New Fantasy Book Review: Dreadful Beauty | The Fiction Addiction

DreadfulBeauty(cover art from the publisher)

In the new fantasy novel, Dreadful Beauty, by LM Rapp, the More-Than-Pure people live separately from the supernatural Chimera, except for a few Chimera who are servants for the More-Than-Pure. These Chimera have their wings chopped off and they don’t speak about any of their abilities or how they came to be trapped by the More-Than-Pure. They definitely don’t mention anything about Chimera society.

Neria’s father is one of the leaders of the More-than=Pure, which means plenty of wealth and advantages for Neria and her siblings. It also means she’ll be handed over as a second wife to another powerful More-Than-Pure, to increase family ties and political connections, as well as having more babies. Sometimes, though, a More-Than-Pure child has a terrible transformation, revealing that they’re actually a Chimera. This means death or exile for the growing Chimera. This transformation is described as a terrible disease, but is it really? As Neria’s appearance changes and her little niece de ella also begins showing strange abilities, her mother de ella sends her out of the city, using secret contacts in the Chimera world. It’s an intriguing opening, almost like her mother de ella ‘s always been ready for this …

In DreadfulBeauty, Neria’s transformation is upsetting, as her features shift, she develops scales, her limbs get puffy, and her whole appearance is unsettling. This is no gentle, subtle change. Slowly, though, she discovers that her new life has special abilities too. In one charming scene, she learns to fly with the Gargoyle children.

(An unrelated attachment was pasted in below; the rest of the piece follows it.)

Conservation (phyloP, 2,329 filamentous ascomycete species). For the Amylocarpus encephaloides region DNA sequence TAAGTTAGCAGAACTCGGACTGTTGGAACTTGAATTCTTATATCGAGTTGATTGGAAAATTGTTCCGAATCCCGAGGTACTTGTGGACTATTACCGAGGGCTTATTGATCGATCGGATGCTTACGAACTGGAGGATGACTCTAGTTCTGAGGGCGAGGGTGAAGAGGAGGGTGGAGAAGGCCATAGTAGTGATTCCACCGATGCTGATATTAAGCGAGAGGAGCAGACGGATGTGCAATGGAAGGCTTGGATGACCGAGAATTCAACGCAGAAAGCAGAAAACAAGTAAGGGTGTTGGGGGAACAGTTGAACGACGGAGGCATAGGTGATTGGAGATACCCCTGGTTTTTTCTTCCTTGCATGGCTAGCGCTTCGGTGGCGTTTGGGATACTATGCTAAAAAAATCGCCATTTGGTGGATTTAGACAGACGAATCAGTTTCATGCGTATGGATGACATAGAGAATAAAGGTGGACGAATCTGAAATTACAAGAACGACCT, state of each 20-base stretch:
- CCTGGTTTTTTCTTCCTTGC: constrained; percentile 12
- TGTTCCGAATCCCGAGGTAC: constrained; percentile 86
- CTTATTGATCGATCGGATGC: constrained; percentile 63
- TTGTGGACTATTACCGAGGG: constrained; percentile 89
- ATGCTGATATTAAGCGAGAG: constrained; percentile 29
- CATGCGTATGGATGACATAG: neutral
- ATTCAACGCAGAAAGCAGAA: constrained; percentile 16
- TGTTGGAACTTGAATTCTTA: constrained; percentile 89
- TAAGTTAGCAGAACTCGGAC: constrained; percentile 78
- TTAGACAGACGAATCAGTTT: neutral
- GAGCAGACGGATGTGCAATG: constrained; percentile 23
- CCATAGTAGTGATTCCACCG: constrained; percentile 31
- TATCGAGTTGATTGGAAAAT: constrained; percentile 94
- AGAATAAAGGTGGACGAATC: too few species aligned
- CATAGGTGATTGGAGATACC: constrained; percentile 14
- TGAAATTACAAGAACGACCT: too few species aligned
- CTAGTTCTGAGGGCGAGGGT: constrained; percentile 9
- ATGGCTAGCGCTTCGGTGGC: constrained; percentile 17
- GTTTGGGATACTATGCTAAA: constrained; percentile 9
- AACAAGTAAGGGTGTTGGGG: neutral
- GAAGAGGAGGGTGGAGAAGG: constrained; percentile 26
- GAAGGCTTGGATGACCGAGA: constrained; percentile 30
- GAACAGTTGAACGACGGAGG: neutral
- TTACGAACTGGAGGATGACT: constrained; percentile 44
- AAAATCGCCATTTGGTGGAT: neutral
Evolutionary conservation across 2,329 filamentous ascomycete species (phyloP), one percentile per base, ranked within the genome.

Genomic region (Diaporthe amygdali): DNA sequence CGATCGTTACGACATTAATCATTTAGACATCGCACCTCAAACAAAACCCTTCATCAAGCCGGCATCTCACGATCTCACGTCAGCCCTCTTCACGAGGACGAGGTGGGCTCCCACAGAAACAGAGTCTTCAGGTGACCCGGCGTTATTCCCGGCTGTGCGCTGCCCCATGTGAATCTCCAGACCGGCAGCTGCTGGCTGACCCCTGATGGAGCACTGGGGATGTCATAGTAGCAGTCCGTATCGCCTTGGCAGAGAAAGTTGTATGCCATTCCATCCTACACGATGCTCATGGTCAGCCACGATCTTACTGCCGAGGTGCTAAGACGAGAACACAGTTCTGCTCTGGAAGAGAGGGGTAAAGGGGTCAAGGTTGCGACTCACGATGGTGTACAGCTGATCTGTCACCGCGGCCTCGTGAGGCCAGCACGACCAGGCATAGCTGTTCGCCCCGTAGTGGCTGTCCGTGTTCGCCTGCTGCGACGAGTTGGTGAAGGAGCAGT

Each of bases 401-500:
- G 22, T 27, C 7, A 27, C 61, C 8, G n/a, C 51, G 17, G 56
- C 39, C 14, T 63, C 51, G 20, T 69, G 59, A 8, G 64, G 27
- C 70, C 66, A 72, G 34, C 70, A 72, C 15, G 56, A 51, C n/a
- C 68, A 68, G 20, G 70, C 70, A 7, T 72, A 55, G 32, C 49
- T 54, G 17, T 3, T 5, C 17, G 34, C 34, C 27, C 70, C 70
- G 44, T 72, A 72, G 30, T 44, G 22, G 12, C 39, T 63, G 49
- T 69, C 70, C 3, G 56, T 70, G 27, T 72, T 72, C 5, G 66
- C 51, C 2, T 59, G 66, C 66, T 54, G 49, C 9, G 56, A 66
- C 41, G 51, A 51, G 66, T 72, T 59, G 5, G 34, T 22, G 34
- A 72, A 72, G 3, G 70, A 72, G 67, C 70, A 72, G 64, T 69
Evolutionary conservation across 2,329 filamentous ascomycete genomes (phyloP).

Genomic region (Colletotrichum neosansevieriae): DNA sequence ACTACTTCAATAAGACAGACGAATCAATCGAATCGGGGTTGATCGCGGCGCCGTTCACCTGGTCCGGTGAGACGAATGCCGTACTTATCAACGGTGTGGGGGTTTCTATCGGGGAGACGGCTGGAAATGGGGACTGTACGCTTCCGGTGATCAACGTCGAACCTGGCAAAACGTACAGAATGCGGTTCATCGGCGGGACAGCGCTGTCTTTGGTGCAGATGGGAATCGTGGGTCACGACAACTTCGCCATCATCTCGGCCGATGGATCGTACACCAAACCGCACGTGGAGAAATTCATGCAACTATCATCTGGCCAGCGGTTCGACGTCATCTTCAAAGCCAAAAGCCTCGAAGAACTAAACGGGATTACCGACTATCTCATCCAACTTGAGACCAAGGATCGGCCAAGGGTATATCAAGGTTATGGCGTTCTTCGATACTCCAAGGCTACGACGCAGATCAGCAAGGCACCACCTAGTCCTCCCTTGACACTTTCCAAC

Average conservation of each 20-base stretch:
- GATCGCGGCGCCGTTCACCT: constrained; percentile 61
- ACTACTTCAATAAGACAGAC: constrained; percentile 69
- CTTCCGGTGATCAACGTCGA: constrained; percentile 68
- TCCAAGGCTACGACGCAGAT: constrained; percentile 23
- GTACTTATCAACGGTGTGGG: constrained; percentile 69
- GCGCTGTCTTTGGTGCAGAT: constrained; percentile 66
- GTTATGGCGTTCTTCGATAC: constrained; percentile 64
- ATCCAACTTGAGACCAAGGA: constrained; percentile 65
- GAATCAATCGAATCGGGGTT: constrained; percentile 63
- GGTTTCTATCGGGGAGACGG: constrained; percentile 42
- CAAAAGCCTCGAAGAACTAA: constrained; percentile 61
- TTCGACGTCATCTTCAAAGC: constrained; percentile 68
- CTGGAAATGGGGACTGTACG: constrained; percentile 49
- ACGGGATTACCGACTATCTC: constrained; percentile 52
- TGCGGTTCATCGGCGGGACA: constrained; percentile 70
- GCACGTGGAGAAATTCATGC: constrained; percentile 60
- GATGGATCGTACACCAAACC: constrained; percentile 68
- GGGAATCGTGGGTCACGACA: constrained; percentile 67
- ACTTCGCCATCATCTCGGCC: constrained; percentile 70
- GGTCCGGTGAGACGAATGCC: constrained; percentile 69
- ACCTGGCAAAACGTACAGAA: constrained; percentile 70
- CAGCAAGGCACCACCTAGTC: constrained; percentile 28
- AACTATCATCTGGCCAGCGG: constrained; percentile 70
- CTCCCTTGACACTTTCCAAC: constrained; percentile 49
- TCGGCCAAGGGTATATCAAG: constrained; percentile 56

In addition to the physical changes, Neria is shifting from a privileged position in society, to having to work and do chores. Back home, she knew was was expected of her from her, even if she did n’t always follow the rules, but among the Chimera, she does n’t really understand anything about the new world she’s found herself in. She learns about herself and who she truly is, in a story that feels like a coming-of-age, even though the setting is clearly fantasy.

The worldbuilding is strong, with believable facts and personalities existing in a fantasy space. The Gargoyle home, for example, is well-suited for residents who can see in the dark and who can fly, and requires some accommodations for human visitors.

Neria’s personal discoveries about her family’s past and her father’s role in oppressing the Chimera begin to intersect with the inevitable conflict between More-Than-Pure and Chimera. Her own survival of her and the lives of those she loves – both human and Chimera – hang in the balance.

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